Chapter IX
The scene goes quiet. Heyward and David retreat to their inner cave. The small party allows itself some hope as no attack comes. David begins to sing, but his song is interrupted by a yell from outside the cave. There are more yells, coming from around them in every direction. One triumphant yell is heard from near the hidden entrance to the cave. Heyward abandons hope. The Indians discover Hawkeye’s abandoned rifle and talk excitedly about it. They then discover the cave where Heyward and the others have been hiding. But although the Indians enter the cave, they fail to discover the adjoining cave where Heyward’s party have taken refuge. Heyward and his friends are giving thanks for their narrow escape when they see Magua in the cavern. Heyward fires at him, and Magua flees. Then more Indians return. They drag Heyward, David, Cora and Alice out of the cave and surround them in triumph.
Chapter X
As Magua explains to Heyward, the Indian warriors want to know where Hawkeye is. Heyward tells Magua that Hawkeye has escaped and is beyond their reach, and the same applies to Chingachgook and Uncas. When Magua relays this to the warriors, they are bitterly disappointed. Heyward fears that Cora and Alice may be killed at any moment. But apparently fearing that forces from Fort Edward might be coming, the Hurons decide to transport their prisoners by canoe. Six warriors and Magua accompany them. Heyward flatters Magua, pretending that he believes him to be on their side. He tries to play on Magua’s desire for riches by promising that he will be well rewarded by Colonel Munro at Fort William Henry for returning his daughters safely. But Magua makes no immediate response. Back on land, they walk through the woods for miles. Cora tries to leave a trace of their path, as she had been instructed to do, by bending the twigs she passes. She drops a glove, but an Indian sees it and returns it to her. He threatens her with his tomahawk, which puts paid to her attempt to leave a trail. The party climbs a hill and stops to rest.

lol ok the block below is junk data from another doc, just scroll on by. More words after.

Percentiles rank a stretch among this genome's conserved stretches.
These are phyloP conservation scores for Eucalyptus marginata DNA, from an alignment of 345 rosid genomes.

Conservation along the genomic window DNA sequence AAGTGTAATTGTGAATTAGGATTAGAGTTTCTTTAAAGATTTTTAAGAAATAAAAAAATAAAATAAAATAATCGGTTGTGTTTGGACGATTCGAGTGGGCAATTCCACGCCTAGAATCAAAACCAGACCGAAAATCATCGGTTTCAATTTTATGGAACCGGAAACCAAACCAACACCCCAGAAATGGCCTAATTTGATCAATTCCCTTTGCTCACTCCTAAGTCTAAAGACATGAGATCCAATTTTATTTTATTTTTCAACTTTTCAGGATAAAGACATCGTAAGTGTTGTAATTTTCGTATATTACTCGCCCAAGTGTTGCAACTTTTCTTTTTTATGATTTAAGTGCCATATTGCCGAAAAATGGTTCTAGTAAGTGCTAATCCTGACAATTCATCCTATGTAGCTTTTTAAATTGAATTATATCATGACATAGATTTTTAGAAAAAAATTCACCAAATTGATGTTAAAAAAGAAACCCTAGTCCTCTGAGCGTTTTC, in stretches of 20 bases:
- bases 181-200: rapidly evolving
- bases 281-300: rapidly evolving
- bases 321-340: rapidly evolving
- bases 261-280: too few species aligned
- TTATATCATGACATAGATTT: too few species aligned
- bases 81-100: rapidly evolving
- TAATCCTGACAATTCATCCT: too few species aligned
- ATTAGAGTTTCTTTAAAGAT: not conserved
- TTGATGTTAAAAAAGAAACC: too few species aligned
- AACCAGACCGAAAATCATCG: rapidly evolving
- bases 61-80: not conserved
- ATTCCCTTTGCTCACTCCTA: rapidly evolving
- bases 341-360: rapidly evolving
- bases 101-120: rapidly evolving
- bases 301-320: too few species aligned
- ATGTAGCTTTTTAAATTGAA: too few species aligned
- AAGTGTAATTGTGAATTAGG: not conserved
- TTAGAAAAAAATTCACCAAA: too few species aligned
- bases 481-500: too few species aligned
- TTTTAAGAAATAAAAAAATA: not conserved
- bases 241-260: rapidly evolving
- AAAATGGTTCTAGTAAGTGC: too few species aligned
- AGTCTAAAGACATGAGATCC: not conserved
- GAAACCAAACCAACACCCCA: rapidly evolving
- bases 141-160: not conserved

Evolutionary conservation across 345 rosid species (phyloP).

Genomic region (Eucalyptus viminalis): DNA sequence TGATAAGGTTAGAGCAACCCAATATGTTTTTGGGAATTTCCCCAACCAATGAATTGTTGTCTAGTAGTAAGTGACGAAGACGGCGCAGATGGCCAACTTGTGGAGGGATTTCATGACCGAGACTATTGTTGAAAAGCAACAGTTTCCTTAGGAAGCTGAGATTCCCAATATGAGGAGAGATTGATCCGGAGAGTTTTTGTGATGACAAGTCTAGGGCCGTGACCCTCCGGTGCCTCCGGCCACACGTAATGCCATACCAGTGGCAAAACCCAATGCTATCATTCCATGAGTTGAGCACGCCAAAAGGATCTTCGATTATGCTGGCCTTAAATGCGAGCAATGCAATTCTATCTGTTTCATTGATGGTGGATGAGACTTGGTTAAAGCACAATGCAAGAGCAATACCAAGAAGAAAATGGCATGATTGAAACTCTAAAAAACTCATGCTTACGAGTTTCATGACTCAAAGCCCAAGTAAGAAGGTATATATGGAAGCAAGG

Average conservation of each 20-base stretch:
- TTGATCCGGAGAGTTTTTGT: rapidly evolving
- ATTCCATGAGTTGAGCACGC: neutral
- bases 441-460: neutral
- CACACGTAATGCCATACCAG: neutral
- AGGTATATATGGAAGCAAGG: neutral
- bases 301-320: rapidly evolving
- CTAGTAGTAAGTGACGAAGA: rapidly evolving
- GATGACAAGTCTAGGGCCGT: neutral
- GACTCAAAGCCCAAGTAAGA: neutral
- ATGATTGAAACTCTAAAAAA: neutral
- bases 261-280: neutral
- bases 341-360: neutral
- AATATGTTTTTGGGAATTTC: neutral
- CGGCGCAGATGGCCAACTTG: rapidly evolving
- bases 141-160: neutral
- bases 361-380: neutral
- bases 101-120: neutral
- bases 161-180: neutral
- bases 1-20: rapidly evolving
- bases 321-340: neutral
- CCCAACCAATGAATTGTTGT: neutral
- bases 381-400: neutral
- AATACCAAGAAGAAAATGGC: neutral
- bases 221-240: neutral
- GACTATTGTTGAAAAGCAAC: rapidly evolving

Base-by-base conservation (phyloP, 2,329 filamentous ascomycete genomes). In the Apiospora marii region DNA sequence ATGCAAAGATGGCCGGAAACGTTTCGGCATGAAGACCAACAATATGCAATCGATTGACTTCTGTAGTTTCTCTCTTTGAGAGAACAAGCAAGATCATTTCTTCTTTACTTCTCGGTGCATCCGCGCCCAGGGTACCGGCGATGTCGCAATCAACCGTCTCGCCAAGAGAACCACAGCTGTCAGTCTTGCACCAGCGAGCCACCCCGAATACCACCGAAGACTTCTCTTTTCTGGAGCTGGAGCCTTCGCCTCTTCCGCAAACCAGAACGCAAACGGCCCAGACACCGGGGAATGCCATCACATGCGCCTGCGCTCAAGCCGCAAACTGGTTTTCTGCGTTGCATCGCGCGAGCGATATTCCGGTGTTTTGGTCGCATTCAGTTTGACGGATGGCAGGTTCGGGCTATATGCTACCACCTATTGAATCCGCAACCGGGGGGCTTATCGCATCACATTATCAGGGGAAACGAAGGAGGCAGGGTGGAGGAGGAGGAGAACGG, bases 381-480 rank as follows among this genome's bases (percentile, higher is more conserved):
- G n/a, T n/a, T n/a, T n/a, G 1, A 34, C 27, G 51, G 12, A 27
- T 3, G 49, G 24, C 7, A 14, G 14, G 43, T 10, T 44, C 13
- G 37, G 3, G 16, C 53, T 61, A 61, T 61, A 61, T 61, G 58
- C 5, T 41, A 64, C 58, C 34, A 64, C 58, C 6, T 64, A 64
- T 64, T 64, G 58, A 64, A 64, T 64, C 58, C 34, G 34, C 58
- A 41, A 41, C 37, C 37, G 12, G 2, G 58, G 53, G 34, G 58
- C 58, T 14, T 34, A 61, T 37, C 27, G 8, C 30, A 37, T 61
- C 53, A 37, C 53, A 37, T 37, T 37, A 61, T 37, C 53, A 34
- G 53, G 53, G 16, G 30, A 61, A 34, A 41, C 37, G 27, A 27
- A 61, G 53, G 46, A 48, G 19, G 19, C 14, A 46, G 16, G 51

Chapter XI